Sultana Jahangir from the South Asian Women’s Rights Organization, which works closely with ONIWG, spoke about the research that they are doing to document the impact of workplace injuries within their community where many of the women work in precarious jobs in unsafe conditions and experience a large number of injuries. Their unstable work conditions are also a source of many mental and social strains on themselves and their families. She noted that there has been nothing of substance promised by the main political parties to assist injured workers. She pointed out that whatever the result of the June 2 election the work of injured workers will remain to continue and strengthen their work to see justice for injured workers.
The rally was interspersed with cultural interludes including a skit by the Malingerers satirizing the WSIB; a music video “No Lip Service” by injured worker Heather Cherron Von Atzigen set to photos from past Injured Workers’ Day marches and the rendering of the classic song “Joe Hill” by The Rosies from Peterborough.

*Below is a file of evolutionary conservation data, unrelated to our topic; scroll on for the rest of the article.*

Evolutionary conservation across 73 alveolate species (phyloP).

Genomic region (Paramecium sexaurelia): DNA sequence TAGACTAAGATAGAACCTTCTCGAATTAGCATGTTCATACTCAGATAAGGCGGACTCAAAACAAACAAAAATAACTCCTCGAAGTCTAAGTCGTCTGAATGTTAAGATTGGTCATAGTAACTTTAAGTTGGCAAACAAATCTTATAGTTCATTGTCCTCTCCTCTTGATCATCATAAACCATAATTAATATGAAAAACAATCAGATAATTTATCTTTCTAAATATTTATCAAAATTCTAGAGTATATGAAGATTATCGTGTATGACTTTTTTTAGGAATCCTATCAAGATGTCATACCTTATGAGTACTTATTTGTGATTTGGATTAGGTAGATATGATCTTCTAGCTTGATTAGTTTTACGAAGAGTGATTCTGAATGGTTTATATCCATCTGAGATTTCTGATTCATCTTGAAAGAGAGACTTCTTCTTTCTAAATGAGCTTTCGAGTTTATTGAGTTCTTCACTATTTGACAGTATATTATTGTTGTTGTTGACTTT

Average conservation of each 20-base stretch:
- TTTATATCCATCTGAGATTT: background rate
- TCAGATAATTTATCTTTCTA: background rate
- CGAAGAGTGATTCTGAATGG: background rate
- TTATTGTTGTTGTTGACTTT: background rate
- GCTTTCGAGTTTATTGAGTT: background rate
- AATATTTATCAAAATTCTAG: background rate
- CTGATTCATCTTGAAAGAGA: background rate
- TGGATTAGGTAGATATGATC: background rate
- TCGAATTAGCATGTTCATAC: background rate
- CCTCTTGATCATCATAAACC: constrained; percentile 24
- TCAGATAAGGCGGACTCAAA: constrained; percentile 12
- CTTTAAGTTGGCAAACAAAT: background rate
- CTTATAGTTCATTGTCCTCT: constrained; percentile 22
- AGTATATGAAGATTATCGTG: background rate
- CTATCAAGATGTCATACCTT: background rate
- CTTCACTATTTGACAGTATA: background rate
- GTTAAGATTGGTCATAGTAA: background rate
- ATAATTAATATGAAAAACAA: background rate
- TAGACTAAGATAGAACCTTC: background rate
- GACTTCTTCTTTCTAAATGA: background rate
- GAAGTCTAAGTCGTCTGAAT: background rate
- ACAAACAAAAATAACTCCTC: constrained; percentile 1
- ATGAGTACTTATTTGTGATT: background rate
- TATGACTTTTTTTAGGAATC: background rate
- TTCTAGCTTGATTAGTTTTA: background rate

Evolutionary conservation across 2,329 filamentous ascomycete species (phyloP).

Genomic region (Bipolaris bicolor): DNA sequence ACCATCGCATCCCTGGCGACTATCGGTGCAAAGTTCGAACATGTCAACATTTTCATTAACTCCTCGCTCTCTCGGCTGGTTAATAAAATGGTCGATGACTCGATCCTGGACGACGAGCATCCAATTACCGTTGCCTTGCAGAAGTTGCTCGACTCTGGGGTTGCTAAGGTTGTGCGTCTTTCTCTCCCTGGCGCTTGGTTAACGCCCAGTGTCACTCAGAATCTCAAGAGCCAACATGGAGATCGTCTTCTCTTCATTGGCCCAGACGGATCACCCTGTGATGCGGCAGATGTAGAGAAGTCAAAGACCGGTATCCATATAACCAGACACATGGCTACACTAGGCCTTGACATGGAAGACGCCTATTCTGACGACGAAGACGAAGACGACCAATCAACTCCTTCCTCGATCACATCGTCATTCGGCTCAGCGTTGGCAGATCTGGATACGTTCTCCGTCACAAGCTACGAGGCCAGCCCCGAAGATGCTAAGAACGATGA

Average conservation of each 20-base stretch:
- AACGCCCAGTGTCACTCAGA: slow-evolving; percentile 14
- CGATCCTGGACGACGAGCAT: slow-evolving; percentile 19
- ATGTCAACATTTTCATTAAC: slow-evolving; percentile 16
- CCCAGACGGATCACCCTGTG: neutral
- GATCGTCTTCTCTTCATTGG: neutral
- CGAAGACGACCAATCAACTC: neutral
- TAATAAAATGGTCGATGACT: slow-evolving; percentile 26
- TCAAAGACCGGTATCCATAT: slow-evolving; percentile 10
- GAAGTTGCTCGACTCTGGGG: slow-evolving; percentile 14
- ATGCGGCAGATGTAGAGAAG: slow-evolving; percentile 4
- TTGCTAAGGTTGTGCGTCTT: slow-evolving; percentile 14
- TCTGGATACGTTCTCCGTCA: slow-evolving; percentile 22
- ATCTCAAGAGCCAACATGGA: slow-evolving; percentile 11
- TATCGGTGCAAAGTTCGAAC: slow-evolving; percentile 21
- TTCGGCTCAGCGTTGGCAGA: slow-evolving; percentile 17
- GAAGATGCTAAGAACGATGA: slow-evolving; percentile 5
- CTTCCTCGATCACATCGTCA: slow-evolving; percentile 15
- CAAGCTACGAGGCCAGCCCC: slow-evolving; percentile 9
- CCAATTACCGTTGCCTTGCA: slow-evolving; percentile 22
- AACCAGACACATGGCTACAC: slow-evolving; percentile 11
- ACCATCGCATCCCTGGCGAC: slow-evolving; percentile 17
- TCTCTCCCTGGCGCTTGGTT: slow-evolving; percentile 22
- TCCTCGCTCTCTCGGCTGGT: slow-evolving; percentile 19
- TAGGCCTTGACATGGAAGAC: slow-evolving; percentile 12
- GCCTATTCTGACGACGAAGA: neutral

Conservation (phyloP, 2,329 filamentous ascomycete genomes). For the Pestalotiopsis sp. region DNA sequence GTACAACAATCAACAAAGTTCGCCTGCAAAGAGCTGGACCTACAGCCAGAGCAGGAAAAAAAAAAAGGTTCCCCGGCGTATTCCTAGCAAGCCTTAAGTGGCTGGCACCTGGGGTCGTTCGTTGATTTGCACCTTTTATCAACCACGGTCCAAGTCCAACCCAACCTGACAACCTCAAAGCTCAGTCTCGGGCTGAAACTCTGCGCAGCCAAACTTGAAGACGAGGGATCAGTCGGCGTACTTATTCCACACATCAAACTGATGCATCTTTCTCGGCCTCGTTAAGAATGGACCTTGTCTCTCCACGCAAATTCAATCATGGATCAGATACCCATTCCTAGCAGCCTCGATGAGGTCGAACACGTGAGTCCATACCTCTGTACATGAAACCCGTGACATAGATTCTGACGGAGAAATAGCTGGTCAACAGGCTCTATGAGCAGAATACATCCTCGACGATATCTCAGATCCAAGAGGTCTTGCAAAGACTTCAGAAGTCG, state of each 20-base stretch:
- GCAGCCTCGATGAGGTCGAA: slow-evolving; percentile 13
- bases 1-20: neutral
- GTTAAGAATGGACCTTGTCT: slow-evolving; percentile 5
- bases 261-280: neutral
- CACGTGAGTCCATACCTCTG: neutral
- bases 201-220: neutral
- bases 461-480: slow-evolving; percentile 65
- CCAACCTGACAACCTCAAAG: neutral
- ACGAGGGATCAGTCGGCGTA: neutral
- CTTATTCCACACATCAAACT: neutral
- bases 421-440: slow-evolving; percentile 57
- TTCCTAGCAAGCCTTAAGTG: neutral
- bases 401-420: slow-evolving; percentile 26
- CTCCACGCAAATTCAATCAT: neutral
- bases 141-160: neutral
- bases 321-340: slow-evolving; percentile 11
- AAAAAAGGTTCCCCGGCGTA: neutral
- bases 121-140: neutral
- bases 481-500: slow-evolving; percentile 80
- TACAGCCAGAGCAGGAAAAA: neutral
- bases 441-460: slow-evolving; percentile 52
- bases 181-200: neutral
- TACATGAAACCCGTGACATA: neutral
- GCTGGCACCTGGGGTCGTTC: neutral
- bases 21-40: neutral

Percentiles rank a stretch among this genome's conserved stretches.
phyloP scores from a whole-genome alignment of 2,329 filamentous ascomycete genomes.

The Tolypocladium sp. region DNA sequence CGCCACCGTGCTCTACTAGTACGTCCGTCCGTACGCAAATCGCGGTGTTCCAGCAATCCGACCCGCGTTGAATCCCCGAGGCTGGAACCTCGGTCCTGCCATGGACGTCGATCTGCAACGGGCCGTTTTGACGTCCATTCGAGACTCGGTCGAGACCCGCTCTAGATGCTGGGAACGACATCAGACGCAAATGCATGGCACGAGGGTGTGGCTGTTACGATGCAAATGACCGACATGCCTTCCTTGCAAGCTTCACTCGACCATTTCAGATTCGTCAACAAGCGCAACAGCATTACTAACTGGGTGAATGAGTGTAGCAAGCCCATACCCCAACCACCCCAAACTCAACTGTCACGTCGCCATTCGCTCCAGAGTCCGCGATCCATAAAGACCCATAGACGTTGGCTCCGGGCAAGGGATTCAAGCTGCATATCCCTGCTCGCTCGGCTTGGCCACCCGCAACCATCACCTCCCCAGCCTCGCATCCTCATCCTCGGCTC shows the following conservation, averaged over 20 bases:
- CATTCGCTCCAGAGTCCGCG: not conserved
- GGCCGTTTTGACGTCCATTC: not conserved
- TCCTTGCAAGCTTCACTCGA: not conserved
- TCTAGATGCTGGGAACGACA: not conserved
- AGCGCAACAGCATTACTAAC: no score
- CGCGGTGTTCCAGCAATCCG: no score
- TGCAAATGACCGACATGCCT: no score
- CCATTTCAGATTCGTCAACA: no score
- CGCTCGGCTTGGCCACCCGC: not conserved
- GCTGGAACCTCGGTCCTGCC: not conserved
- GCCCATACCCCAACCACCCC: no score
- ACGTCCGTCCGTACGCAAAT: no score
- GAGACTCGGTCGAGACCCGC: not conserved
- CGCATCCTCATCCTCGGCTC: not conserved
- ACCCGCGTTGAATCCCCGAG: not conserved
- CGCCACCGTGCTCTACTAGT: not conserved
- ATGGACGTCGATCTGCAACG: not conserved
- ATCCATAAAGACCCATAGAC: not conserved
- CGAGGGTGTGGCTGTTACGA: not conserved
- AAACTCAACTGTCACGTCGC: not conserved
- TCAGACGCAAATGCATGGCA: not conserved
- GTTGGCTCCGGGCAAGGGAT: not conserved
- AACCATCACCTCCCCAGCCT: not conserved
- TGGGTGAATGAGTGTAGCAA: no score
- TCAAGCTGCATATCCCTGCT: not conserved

Following the rally, Steve Mantis of the Thunder Bay and District Injured Worker’s Support Group chaired a town hall where participants were encouraged to answer the question “What do you want the next government of Ontario to do for injured workers?” Many injured workers intervened in the lively hour-long discussion and ONIWG will compile the answers and present them to the government elected June 2. Among the many concerns raised were the need to end deeming; that the WSIB office in Toronto must be kept open, that the government must enforce workplace safety regulations in order to prevent accidents, that the government should put resources into non-opioid treatments for chronic pain and that people with occupational diseases must be fully compensated. “It is our lives which the government is dealing with,” one speaker noted, “and we must have a say.”
Ontario Political Forum, posted June 2, 2022.